Going Sky-High: India Successfully Deploys Very Own GPS-Like System
India has successfully launched and put into orbit its seventh and final navigation satellite of the regional navigation system - IRNSS-1G.
Exactly at 12:50 p.m. a 320-ton and 44.4-meter-tall rocket lifted off from the Satish Dhawan Space Centre in Sriharikota in the Indian state of Andhra Pradesh. Just over 20 minutes into the flight, the rocket ejected its sole passenger at an altitude of 488.9 km. Soon after this, the satellite's solar panels were deployed. The satellite is being controlled by the Mission Control Facility (MCF) at Hassan in Karnataka state.
India's Prime Minister Narendra Modi, who watched the launch of the navigation satellite, congratulated scientists at India's ISRO space agency and said the system would make India independent in navigation.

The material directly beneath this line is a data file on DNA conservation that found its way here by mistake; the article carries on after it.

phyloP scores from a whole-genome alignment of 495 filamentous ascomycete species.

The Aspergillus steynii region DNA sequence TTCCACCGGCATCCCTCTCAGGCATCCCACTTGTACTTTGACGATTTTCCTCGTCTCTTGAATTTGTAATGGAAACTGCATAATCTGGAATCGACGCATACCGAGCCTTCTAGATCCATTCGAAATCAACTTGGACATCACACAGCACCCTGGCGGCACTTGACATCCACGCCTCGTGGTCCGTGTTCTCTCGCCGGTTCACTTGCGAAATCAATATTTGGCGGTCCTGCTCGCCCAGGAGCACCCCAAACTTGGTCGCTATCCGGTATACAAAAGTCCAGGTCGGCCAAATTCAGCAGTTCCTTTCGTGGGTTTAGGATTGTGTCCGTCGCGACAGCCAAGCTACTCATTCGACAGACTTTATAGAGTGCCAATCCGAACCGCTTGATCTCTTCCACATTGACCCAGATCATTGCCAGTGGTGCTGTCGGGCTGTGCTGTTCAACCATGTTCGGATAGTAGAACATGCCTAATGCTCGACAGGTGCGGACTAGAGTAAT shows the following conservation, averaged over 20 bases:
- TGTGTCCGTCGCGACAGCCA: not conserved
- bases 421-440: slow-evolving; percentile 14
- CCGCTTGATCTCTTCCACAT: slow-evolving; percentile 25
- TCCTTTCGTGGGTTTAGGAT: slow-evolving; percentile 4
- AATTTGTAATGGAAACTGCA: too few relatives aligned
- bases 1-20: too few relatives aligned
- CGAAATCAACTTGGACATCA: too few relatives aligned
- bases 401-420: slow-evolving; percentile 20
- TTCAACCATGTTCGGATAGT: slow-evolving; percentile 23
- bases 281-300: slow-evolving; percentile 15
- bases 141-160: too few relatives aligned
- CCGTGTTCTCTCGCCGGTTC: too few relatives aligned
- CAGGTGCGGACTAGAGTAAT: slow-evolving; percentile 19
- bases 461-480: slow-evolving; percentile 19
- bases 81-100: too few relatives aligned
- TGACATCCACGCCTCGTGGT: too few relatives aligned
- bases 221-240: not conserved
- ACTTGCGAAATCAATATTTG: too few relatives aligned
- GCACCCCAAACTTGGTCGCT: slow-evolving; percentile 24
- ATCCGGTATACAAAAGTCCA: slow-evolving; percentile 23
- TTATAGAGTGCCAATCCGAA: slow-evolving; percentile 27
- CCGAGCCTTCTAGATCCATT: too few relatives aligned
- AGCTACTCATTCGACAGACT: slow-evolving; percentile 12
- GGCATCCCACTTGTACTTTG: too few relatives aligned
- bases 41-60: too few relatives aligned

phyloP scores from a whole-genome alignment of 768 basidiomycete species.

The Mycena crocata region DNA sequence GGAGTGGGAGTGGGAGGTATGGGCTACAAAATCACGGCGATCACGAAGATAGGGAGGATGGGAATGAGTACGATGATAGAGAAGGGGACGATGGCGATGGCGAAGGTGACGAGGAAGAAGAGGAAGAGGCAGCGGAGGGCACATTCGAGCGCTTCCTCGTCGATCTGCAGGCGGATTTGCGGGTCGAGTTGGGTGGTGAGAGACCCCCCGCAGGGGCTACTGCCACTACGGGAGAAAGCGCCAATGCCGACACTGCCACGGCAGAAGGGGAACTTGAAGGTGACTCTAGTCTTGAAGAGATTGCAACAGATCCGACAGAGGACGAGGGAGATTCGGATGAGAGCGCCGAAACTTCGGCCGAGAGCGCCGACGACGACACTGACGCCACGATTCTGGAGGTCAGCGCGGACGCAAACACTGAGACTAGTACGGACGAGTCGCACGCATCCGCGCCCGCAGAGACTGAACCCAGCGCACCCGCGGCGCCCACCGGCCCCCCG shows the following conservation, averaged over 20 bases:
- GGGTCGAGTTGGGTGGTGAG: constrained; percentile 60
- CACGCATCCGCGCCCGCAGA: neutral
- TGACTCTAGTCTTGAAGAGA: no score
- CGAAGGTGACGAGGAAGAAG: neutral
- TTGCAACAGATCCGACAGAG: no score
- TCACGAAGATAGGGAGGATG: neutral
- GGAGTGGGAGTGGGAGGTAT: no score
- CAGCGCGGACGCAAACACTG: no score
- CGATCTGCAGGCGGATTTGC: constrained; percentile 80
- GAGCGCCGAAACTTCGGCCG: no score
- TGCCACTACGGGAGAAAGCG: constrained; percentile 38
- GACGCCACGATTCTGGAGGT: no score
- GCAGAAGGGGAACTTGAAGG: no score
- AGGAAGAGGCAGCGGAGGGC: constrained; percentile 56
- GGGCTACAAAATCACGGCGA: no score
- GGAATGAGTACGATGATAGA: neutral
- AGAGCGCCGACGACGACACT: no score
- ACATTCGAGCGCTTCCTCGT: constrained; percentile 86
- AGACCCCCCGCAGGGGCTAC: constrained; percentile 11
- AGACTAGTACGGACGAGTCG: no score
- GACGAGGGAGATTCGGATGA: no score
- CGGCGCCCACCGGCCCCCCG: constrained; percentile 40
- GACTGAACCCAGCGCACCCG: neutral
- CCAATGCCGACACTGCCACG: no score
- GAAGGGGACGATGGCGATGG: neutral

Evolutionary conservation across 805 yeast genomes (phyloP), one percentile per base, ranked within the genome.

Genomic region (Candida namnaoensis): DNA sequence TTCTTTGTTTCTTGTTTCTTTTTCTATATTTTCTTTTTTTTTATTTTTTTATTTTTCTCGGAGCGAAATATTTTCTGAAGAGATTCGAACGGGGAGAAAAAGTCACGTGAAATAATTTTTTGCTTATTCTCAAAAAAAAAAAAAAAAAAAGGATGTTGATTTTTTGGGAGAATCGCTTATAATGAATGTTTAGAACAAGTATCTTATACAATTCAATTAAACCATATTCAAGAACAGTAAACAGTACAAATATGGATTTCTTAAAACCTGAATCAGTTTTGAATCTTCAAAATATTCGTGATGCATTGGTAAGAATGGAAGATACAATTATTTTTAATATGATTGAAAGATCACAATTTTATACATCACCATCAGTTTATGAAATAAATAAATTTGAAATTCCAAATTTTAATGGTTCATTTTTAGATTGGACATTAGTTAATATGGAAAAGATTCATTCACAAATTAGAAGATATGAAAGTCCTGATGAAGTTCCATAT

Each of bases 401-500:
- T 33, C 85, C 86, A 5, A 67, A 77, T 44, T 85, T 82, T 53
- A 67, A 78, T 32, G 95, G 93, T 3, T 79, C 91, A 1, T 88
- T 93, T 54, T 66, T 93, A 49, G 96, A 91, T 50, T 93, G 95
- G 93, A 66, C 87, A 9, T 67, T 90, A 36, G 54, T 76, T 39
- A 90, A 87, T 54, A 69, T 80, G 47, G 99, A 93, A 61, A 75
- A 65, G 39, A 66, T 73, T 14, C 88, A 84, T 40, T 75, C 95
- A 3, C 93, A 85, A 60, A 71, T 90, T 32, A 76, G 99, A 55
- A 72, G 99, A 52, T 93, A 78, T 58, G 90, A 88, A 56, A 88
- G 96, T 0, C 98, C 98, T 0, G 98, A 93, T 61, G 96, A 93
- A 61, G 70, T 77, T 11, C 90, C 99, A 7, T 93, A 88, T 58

The Indian Regional Navigation Satellite System (IRNSS) is similar to America's GPS, Russia's Glonass and Europe's Galileo. Apart from the civilian applications, the IRNSS will also be used to meet defense needs.
The navigation system will provide accurate geolocation information to users across the country and the region, extending up to an area of 1,500 km. The IRNSS includes nine satellites, two on the ground and seven in orbit. This makes the system unique – other systems in the world have more than 20 satellites, Indian space agency officials told IANS. It may take three to four months for the space agency to check and cross-check all the systems before IRNSS can be declared operational, according to ISRO officials. After IRNSS passes all the tests, India will no longer be dependent on other platforms.
The first satellite of the system, IRNSS-1A, was launched in July 2013. Each satellite costs about $22 million and rockets cost around $19 million each. The total project is estimated at around $211 million.
|Join the GlobalSecurity.org mailing list|